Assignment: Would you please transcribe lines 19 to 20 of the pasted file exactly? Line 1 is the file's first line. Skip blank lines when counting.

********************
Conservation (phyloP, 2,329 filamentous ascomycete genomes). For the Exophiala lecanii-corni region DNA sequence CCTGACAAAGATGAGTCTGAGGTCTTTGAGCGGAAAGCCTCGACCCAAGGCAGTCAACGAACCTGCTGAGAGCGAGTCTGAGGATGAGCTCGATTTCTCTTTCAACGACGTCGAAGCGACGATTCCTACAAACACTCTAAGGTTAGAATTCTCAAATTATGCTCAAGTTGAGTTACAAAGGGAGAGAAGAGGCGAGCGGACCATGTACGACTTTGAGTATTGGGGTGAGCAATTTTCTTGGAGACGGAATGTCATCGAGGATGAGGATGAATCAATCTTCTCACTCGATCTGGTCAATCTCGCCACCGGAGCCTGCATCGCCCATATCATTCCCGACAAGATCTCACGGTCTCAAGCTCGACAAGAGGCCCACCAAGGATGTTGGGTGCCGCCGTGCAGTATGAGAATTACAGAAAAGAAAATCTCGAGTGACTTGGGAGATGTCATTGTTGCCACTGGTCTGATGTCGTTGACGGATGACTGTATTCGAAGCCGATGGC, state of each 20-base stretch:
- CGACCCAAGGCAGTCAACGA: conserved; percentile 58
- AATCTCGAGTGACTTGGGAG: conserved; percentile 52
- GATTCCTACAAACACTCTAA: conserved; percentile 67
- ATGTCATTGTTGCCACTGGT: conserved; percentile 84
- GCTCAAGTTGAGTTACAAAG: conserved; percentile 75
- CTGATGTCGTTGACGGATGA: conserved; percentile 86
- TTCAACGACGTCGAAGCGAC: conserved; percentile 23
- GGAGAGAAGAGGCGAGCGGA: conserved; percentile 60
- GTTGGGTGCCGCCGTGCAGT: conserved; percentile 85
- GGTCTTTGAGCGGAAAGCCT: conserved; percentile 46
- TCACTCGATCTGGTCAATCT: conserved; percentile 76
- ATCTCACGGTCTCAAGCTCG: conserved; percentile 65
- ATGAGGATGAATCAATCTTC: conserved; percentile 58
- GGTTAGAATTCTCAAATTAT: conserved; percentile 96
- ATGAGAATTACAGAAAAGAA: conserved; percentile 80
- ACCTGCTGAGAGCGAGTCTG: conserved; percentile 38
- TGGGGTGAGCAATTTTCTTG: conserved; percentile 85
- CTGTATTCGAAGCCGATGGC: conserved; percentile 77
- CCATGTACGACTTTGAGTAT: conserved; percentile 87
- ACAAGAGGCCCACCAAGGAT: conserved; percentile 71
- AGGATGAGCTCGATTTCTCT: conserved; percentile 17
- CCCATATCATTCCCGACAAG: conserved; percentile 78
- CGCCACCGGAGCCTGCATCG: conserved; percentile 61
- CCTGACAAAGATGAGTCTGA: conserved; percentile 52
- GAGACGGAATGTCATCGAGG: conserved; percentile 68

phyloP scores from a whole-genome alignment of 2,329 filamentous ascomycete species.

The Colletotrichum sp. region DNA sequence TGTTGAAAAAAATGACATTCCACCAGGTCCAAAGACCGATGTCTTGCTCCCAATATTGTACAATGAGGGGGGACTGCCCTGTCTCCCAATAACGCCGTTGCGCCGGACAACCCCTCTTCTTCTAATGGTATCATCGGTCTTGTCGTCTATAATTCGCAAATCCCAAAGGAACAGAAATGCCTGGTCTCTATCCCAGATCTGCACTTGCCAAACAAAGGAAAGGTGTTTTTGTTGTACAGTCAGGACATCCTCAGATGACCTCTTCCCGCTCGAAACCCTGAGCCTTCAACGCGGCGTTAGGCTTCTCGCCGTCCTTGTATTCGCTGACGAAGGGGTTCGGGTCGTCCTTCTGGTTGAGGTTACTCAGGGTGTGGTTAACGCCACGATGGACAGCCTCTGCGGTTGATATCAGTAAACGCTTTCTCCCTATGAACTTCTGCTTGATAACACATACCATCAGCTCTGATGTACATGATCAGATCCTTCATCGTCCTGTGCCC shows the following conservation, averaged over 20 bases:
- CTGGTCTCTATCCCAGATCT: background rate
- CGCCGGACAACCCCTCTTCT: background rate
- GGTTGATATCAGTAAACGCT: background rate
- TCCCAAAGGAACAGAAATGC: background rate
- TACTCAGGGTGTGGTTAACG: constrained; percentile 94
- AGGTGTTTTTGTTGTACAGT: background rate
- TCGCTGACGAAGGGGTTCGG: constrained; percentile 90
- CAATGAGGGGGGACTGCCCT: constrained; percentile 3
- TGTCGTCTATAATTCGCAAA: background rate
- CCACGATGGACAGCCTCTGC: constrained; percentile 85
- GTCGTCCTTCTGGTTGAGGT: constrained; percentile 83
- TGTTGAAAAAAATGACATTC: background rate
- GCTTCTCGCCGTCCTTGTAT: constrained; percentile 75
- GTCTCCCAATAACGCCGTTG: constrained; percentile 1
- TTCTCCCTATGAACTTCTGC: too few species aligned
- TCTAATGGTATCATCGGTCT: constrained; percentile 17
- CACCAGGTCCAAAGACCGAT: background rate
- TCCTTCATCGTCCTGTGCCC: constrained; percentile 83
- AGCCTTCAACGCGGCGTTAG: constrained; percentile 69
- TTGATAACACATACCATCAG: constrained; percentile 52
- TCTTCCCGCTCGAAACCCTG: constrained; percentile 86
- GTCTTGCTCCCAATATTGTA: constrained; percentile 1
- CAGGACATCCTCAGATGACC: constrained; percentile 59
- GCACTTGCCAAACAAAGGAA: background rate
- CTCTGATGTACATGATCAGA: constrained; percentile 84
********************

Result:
- CTGTATTCGAAGCCGATGGC: conserved; percentile 77
- CCATGTACGACTTTGAGTAT: conserved; percentile 87